Authorities in a small town just north of Philadelphia broke up an 11-person, $1 million heroin ring Tuesday, according to local media.

Of the 13 people arrested as a result of a nine-month investigation, three brothers in their early-to-late-twenties sold 200 to 400 bundles of heroin on a weekly basis in and around Quakertown, a rural area of Upper Bucks County, in southeast Pennsylvania, and Allentown, a small city outside of Philadelphia, according to, the parent of the Philadelphia Inquirer.

Read: Heroin-Opioid Addiction Epidemic: Americans Need Work On Drug Abuse Awareness, Study Says

The business relied on sales of the drug from a longtime supplier, based in West Philadelphia, according to the Morning Call, Allentown’s newspaper. It led to at least two overdose deaths in the area. Officials told the Morning Call the trafficking network “led to widespread addiction among young citizens of the Quakertown area.”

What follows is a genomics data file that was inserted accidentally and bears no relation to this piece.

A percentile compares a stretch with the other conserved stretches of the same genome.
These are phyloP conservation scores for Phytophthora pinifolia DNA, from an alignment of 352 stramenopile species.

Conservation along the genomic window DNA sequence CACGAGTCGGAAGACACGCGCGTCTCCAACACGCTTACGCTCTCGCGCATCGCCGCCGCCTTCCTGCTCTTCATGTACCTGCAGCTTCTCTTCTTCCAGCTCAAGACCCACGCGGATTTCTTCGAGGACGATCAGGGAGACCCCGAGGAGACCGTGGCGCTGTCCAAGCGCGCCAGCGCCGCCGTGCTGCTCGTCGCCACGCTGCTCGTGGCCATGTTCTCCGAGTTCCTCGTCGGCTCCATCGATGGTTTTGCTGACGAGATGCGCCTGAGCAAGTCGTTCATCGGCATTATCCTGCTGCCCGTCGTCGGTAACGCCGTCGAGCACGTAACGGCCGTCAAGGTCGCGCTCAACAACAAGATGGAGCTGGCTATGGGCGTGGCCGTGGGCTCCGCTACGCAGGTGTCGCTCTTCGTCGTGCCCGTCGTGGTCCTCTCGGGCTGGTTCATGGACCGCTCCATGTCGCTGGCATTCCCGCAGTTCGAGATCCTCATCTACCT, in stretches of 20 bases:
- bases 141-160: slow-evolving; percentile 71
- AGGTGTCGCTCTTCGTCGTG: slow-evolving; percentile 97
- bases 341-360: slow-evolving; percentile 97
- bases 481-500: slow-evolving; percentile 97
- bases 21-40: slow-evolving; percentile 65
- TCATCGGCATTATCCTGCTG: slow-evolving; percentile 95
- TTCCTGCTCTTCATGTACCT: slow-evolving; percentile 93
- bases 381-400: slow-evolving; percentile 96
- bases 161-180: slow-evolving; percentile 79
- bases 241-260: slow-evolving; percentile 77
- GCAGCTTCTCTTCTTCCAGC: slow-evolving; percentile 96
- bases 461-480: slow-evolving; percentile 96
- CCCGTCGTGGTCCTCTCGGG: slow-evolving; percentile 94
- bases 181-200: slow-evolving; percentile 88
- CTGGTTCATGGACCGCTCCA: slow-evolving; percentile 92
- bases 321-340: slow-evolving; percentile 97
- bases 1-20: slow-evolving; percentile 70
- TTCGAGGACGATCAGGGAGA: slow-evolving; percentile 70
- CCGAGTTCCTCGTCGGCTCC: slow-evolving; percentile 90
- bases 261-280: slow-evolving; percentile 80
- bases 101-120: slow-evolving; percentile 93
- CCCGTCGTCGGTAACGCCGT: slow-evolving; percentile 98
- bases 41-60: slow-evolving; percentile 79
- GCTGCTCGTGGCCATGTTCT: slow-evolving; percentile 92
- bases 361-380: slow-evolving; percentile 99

The bust stood as just one example of America’s escalating heroin epidemic.

In a June report, the United Nations Office on Drugs and Crime said the number of heroin users in the U.S. nearly tripled between 2003 and 2014, to about one million. Deaths related to the drug increased by a multiple of five since the year 2000, a phenomenon UNODC Executive Director Yury Fedotov called “alarming.”

In a report by the Centers for Disease Control and Prevention in February, the Atlanta-based public health institute found that a quarter of overdose deaths stemmed from heroin, up from 8 percent in 2010.

Read: Does New York City Have A Drug Problem? 7 People Overdose In NYC As Heroin And Opioid Epidemic Continues

The spike in heroin use has served as a staple of President Donald Trump’s speeches, as well as his pleas for tougher control of the U.S. border with Mexico, the primary origin of the drug in the U.S.

“We’re becoming a drug-infested nation,” he said in a mid-February address. “Drugs are becoming cheaper than candy bars, and we’re not going to let it happen any longer.”

It was not immediately clear which drugs he was referring to, but, as CNBC noted, the second claim was somewhat dubious. His belief that a “big, beautiful, powerful wall” along the U.S.-Mexico border would effectively curb the epidemic has also been widely disputed.

The administration of former President Barack Obama took a different approach in early 2016, providing $11 million in state funding for treatment programs.